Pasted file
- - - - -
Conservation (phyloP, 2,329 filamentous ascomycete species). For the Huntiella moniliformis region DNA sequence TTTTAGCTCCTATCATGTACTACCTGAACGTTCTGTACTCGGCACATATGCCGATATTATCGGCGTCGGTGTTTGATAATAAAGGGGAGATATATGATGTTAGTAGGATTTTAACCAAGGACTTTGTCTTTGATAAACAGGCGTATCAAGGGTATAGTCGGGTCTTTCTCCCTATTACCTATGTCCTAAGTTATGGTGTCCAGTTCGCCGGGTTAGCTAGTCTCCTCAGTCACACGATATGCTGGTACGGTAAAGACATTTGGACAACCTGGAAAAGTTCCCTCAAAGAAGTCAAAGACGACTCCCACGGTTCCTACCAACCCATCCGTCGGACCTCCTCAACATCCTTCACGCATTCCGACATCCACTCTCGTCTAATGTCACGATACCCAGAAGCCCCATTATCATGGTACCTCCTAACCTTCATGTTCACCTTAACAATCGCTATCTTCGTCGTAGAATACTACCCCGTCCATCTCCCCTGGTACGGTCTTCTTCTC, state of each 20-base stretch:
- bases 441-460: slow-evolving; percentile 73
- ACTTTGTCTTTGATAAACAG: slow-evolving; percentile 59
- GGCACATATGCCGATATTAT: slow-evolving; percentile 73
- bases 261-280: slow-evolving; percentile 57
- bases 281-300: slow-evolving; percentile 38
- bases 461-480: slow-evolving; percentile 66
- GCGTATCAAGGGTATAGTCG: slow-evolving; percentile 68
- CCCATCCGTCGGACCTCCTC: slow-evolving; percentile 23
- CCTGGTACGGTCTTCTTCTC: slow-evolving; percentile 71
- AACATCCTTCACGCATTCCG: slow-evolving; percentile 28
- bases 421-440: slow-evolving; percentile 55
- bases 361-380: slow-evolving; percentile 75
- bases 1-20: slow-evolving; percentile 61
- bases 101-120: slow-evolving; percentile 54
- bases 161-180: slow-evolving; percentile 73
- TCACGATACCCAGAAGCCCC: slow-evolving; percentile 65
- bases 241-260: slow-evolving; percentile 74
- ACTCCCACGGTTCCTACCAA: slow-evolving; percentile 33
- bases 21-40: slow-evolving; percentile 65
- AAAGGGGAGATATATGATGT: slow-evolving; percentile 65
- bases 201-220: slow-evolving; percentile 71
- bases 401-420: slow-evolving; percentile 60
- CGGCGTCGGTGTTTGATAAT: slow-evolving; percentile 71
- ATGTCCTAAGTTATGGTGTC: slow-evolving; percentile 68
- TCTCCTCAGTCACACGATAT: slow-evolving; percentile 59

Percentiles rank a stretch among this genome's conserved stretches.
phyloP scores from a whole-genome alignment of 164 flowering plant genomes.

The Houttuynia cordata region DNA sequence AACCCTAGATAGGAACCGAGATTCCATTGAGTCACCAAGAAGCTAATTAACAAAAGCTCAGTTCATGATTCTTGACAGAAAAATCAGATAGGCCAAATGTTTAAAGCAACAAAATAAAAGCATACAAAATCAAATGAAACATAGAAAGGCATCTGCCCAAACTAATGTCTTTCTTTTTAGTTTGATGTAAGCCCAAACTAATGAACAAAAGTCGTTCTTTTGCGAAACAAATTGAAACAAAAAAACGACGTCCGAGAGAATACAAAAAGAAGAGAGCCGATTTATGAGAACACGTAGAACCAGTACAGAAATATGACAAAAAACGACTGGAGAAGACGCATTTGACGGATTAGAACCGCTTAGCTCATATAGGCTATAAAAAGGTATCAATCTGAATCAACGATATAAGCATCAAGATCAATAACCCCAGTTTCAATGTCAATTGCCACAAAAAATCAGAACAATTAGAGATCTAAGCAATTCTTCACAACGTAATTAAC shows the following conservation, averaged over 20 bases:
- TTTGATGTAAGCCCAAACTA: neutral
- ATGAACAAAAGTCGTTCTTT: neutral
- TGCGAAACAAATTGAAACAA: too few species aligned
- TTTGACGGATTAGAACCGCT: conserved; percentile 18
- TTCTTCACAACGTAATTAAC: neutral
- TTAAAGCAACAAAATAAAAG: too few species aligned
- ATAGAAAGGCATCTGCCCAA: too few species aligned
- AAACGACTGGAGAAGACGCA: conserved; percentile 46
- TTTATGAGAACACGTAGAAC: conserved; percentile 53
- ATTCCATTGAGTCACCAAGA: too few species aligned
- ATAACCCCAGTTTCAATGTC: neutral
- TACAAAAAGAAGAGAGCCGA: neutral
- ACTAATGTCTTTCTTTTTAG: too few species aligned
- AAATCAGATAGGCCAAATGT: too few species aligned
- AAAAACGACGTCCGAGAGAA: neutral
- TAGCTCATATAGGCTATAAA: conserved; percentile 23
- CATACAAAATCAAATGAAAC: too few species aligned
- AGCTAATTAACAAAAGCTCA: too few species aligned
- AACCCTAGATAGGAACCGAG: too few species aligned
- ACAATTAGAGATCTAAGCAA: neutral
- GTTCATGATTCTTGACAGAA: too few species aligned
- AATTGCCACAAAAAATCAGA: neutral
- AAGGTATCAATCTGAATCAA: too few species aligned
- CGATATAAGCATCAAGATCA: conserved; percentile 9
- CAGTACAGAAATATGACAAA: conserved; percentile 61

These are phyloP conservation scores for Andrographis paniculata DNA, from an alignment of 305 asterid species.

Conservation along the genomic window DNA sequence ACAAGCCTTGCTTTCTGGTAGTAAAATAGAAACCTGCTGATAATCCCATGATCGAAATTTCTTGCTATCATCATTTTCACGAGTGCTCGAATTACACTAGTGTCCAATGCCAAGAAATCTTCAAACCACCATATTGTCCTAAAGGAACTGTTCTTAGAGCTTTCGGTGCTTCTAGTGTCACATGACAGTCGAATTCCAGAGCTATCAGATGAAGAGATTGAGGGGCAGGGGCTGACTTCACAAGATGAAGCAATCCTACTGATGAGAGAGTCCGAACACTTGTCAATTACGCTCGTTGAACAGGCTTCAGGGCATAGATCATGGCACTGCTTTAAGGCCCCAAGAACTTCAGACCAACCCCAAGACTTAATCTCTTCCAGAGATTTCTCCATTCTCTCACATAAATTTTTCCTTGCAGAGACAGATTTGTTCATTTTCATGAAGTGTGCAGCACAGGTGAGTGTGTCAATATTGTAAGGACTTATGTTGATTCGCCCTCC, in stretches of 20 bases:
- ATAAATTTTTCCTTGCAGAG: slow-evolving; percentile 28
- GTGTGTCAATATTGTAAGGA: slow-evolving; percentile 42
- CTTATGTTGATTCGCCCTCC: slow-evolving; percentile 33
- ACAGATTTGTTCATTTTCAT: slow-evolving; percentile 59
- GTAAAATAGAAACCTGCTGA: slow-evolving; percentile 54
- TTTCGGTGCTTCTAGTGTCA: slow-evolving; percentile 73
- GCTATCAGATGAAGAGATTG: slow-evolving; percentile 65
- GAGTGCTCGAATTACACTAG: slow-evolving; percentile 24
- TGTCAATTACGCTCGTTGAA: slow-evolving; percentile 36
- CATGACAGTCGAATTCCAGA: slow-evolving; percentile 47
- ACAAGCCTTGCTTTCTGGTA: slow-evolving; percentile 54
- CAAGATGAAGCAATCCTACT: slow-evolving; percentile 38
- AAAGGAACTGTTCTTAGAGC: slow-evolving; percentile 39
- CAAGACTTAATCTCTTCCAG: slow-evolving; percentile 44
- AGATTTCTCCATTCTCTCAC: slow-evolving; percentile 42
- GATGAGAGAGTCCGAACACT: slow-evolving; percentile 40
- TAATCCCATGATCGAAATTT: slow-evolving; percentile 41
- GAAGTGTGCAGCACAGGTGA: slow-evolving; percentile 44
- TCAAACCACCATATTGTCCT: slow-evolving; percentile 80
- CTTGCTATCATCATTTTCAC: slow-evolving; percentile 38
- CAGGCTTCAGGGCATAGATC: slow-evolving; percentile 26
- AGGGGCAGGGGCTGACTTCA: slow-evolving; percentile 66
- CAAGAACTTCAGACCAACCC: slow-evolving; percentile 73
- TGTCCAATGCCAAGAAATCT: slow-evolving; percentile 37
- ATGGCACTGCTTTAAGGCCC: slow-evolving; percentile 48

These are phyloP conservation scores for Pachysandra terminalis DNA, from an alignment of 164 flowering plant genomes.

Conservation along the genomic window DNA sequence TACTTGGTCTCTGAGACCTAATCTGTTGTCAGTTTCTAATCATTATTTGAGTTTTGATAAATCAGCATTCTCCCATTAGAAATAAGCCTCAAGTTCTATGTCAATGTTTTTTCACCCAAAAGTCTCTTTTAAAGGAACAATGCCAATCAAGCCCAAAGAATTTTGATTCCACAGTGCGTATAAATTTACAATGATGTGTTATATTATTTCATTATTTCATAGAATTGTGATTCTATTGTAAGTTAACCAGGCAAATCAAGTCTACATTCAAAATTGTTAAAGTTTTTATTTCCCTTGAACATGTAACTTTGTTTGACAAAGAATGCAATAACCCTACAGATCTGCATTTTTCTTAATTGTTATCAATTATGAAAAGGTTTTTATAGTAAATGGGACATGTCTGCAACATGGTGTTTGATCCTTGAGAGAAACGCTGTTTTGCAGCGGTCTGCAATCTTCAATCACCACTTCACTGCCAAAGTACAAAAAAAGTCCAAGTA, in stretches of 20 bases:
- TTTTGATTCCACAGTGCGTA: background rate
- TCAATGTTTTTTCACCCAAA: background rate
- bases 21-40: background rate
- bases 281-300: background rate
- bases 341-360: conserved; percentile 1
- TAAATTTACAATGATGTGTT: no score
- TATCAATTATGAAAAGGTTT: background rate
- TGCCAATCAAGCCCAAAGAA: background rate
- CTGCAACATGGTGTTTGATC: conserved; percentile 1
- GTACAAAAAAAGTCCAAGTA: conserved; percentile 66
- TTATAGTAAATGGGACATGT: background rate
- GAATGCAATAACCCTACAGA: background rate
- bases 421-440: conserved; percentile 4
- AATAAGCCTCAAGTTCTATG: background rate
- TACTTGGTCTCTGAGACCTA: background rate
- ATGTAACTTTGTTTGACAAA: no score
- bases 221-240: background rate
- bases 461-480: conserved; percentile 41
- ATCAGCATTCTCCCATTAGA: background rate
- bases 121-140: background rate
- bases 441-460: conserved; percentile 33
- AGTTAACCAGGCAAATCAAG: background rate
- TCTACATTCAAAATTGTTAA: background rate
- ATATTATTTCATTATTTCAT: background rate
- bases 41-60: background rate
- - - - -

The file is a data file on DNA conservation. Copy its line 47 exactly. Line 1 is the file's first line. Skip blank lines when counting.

- AGCTAATTAACAAAAGCTCA: too few species aligned